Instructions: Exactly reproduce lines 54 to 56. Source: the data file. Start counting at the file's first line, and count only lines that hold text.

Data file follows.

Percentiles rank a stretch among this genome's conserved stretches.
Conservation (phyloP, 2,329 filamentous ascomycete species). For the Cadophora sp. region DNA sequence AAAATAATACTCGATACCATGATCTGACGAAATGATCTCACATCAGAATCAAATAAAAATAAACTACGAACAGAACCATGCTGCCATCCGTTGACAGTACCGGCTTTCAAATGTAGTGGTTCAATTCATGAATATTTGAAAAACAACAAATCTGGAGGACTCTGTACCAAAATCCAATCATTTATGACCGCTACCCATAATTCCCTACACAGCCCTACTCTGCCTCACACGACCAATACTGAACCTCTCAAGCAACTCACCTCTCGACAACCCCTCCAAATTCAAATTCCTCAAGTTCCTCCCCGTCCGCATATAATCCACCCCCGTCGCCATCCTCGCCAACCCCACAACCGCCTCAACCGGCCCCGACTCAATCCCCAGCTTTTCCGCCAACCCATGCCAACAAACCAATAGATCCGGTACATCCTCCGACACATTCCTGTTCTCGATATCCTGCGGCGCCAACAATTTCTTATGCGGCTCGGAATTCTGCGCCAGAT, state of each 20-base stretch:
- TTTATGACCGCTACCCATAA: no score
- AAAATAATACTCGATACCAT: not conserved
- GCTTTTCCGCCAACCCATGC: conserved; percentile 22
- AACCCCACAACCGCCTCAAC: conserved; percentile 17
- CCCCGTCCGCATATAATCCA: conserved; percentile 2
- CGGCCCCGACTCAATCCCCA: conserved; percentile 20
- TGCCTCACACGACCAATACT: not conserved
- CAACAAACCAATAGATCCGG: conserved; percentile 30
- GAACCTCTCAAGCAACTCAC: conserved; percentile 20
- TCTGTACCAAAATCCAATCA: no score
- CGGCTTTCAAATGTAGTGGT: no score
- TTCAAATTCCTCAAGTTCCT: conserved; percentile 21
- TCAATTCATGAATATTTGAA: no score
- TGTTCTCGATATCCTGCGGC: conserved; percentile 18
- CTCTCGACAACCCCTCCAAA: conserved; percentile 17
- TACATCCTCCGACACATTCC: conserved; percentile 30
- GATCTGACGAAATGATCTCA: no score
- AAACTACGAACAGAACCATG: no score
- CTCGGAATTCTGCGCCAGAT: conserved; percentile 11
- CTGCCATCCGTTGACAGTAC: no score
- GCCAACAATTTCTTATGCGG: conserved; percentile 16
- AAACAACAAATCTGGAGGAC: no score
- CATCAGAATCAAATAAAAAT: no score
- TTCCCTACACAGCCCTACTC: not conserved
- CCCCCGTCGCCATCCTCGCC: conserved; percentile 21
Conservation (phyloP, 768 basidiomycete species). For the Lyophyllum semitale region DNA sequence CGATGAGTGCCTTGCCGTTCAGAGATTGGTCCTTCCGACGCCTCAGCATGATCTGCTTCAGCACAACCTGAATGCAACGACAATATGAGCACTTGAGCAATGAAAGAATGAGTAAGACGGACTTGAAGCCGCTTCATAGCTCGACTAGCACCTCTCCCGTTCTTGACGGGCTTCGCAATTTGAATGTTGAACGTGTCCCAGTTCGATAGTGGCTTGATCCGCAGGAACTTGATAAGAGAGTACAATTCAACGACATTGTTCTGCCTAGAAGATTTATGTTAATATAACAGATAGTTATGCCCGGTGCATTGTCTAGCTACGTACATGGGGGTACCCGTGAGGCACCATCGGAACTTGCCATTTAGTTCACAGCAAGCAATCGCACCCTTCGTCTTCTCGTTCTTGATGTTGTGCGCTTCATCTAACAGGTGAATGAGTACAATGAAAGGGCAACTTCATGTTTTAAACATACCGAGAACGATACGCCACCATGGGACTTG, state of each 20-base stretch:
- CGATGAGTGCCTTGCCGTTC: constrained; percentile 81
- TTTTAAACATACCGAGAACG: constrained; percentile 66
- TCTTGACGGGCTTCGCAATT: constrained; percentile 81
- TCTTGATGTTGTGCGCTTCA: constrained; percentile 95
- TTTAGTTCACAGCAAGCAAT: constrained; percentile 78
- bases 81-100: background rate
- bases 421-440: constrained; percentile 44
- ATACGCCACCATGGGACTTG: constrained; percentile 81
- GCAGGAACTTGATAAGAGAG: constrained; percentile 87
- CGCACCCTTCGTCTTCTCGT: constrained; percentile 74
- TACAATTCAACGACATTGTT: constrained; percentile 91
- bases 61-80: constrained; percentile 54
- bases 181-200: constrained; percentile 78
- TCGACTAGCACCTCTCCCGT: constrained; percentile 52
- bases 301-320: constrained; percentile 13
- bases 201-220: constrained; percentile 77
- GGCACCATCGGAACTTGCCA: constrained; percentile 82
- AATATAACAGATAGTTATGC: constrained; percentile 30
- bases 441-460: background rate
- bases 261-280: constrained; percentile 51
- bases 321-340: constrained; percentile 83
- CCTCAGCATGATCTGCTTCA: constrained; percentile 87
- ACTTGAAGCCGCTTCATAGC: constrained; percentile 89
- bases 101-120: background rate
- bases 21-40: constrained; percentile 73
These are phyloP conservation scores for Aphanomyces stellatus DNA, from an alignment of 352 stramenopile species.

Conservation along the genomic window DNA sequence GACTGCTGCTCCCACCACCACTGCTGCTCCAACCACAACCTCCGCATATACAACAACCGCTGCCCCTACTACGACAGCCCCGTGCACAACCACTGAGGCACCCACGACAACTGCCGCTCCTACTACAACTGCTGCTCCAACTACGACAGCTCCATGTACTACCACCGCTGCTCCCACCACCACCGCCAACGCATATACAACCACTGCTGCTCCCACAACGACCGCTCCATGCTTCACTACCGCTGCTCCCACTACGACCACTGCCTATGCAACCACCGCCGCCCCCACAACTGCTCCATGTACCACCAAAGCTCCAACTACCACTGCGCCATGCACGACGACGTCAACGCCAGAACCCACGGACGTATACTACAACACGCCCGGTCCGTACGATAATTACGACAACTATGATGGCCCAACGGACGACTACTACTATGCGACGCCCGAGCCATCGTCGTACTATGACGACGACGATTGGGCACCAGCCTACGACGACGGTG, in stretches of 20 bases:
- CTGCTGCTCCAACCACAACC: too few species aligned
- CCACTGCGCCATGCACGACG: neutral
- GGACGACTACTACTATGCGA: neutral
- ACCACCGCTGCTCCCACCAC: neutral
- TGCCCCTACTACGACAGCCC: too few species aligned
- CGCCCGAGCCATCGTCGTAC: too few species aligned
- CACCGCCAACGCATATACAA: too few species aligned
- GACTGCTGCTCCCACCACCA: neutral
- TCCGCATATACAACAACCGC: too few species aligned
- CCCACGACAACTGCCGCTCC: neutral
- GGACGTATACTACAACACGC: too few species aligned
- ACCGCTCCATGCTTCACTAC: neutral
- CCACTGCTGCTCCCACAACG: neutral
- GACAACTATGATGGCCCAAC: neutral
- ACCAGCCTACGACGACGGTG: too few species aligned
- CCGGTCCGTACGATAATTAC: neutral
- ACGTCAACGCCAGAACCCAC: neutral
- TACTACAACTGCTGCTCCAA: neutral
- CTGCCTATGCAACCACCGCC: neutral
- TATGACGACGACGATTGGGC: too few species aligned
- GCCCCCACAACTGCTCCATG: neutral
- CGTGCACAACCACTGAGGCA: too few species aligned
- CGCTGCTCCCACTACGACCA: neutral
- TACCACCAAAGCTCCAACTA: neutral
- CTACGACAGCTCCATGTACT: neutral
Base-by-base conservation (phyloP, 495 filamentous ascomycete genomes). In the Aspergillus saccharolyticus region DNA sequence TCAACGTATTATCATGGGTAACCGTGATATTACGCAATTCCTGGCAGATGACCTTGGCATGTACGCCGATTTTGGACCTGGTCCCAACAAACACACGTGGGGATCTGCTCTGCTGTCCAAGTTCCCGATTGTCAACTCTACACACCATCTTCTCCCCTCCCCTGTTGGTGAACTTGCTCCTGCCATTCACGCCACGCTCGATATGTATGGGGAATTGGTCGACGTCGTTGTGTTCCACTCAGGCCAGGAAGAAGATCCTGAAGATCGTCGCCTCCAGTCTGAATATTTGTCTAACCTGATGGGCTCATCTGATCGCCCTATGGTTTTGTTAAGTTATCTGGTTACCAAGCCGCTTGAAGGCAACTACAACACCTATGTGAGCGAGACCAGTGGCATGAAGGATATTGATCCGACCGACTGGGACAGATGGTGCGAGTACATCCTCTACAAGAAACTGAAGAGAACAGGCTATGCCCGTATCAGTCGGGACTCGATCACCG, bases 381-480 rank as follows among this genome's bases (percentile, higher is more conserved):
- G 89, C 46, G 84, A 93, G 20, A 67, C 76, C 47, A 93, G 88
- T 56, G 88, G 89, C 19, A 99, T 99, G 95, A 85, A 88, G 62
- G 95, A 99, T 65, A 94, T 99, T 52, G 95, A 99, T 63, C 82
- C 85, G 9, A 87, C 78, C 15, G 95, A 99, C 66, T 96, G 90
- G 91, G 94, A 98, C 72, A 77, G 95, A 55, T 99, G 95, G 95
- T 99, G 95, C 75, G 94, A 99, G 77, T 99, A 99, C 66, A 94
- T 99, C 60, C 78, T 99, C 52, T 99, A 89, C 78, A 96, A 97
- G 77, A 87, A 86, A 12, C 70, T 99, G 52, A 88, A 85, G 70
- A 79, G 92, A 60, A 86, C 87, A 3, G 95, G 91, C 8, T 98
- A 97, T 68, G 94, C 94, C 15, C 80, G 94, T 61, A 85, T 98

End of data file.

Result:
These are phyloP conservation scores for Aphanomyces stellatus DNA, from an alignment of 352 stramenopile species.

Conservation along the genomic window DNA sequence GACTGCTGCTCCCACCACCACTGCTGCTCCAACCACAACCTCCGCATATACAACAACCGCTGCCCCTACTACGACAGCCCCGTGCACAACCACTGAGGCACCCACGACAACTGCCGCTCCTACTACAACTGCTGCTCCAACTACGACAGCTCCATGTACTACCACCGCTGCTCCCACCACCACCGCCAACGCATATACAACCACTGCTGCTCCCACAACGACCGCTCCATGCTTCACTACCGCTGCTCCCACTACGACCACTGCCTATGCAACCACCGCCGCCCCCACAACTGCTCCATGTACCACCAAAGCTCCAACTACCACTGCGCCATGCACGACGACGTCAACGCCAGAACCCACGGACGTATACTACAACACGCCCGGTCCGTACGATAATTACGACAACTATGATGGCCCAACGGACGACTACTACTATGCGACGCCCGAGCCATCGTCGTACTATGACGACGACGATTGGGCACCAGCCTACGACGACGGTG, in stretches of 20 bases:
- CTGCTGCTCCAACCACAACC: too few species aligned